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Crybaby cop explains why she shouldn't have to live in the community she polices

WCCO

WCCO

Bob Kroll, it seems, is very much back.

Kroll has largely kept his head down following the murder of George Floyd. There was the leaked letter in which he promises to "fight for jobs" of the Minneapolis Police officers involved in Floyd's death, but otherwise we haven't heard much from the BLM-hating, Trump-swooning Minneapolis police union president. 

Kroll broke his relative silence Tuesday with an appearance on CBS This Morning in which he explains that there's no systemic racism in the police department. He was back again Wednesday morning as part of a small media blitz, speaking with KARE 11 and WCCO about Floyd's death, Minneapolis, and how his members police it.

Despite not living here: Only about 8 percent of its police live in Minneapolis zip codes, per a 2017 Star Tribune investigation. That’s a problem, advocates say, because you’re not as likely to empathize or engage with the people you police as you would be if they were your neighbors.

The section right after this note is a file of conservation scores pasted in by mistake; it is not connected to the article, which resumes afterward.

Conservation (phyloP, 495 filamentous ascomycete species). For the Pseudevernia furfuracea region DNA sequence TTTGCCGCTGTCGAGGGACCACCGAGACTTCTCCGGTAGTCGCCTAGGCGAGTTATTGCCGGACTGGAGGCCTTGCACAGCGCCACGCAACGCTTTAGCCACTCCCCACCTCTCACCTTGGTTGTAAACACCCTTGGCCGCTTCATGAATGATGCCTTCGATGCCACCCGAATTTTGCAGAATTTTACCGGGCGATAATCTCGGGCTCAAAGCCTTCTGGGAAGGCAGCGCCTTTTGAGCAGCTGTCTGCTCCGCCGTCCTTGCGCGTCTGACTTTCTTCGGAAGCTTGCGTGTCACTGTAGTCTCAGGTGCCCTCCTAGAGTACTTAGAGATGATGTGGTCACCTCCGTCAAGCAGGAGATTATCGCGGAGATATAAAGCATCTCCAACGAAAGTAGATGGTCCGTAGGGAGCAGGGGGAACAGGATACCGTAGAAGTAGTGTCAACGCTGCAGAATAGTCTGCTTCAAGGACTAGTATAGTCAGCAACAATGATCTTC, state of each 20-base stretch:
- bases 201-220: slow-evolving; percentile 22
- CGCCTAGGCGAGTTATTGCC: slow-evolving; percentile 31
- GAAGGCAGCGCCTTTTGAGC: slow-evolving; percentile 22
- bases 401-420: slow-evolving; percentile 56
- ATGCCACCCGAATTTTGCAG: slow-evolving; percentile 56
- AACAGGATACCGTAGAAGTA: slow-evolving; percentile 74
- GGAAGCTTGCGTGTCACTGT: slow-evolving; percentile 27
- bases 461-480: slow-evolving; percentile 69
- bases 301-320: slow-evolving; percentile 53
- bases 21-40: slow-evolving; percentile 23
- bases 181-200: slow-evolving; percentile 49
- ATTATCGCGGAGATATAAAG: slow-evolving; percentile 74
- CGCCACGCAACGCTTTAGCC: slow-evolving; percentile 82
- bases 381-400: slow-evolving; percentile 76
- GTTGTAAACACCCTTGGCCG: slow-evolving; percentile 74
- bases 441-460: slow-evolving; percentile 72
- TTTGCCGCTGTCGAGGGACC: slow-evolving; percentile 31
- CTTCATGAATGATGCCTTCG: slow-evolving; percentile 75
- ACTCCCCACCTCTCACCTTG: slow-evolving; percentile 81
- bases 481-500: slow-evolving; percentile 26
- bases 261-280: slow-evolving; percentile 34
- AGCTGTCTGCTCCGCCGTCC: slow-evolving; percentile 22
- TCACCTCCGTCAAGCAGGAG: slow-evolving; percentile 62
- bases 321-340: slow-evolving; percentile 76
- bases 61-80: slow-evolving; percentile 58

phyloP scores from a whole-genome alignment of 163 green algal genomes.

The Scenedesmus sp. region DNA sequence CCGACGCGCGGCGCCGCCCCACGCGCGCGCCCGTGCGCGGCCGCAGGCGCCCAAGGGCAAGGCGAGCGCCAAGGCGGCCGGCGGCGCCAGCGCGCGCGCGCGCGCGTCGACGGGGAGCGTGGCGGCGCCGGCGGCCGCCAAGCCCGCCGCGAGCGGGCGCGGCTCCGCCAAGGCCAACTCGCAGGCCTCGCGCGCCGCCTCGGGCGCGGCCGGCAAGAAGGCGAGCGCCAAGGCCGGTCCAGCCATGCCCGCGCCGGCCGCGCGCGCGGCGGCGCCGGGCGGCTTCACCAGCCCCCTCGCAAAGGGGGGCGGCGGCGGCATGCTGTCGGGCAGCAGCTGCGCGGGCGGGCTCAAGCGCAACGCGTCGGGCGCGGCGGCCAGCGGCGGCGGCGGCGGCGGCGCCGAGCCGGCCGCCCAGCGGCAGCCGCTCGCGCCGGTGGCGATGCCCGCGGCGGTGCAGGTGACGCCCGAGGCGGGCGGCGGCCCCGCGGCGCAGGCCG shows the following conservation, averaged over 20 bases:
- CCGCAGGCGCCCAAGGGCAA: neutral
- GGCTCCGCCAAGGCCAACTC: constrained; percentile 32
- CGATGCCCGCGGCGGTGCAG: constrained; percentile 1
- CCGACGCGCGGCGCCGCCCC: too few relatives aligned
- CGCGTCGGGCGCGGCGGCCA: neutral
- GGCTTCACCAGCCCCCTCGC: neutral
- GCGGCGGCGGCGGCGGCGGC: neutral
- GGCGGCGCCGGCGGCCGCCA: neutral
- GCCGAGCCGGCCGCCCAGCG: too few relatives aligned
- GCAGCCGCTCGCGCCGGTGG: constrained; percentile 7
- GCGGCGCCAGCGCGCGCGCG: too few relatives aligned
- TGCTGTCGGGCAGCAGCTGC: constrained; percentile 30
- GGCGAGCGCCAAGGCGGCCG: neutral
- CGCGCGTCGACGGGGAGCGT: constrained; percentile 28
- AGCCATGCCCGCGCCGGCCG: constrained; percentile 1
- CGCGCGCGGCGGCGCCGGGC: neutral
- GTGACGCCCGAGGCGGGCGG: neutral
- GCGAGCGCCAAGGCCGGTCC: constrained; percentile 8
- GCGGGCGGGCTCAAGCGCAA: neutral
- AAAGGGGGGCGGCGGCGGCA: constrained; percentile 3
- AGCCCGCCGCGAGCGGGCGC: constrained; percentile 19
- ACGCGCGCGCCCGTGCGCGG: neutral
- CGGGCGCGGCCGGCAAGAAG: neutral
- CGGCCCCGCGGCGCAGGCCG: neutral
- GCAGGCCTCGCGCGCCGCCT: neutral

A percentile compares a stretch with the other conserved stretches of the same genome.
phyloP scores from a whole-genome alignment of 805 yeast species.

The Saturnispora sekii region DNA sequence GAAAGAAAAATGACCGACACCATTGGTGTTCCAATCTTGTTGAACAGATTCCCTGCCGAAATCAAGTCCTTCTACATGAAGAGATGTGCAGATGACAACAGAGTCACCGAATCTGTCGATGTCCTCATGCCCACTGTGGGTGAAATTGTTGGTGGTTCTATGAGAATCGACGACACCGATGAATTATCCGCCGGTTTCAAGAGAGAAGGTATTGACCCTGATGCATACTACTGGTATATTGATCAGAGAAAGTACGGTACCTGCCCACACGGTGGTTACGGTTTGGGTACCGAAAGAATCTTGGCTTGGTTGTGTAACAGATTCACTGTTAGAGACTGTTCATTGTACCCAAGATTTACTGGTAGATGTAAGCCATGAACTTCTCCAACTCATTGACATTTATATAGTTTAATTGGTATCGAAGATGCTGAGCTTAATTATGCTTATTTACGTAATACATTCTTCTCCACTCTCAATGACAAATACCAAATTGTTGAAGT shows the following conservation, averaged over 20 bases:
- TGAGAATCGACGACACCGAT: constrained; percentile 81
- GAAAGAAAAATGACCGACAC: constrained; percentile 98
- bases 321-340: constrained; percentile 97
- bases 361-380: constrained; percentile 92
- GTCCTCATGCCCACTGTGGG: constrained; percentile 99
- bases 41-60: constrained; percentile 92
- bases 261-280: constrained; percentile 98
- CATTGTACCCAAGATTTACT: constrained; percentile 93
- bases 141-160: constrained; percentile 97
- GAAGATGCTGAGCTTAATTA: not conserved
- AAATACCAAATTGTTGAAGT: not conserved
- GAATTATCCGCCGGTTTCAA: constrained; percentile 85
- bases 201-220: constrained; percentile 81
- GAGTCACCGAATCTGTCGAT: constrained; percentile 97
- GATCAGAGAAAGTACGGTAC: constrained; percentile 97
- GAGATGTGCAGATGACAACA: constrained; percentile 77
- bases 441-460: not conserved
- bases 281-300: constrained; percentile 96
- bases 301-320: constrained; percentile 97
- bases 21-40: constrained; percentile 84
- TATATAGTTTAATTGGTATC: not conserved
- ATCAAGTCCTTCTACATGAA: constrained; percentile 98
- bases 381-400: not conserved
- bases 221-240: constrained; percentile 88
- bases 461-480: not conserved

Asked to address that, police union director Sgt. Anna Hedberg explained why she shouldn't have to live in the city she polices. The CBSN Minnesota clip captured by Wedge Live and tweeted just this morning has been viewed more than 20,000 times.

"At the end of the day, if we live in the city, that means we have to shop where criminals that we arrest also shop," Hedberg says. (Correct!) "And I don't know about you, but I don't want to go to Cub Foods with my two beautiful little girls and run into somebody that I've arrested for sex assault, shooting somebody, using heroin."

"Minneapolis police arrest people from all over the state, though," WCCO's Jason DeRusha counters in the full video. "It's not like you're hidden from that potential encounter." Imagine being this afraid of the community you're supposed to protect.

If our terrified mom here followed her own line of thinking a little further, she might realize she's actually making a pretty good case for abolishing the police. Maybe if you felt a little worse about arresting people you wouldn't do it so goddamn much. Maybe you'd think about the consequences of arresting people if you were forced to think of them as people who live in your city, instead of "criminals."

And by the way, Karen? Just go to Lunds.

Watch their full interview here.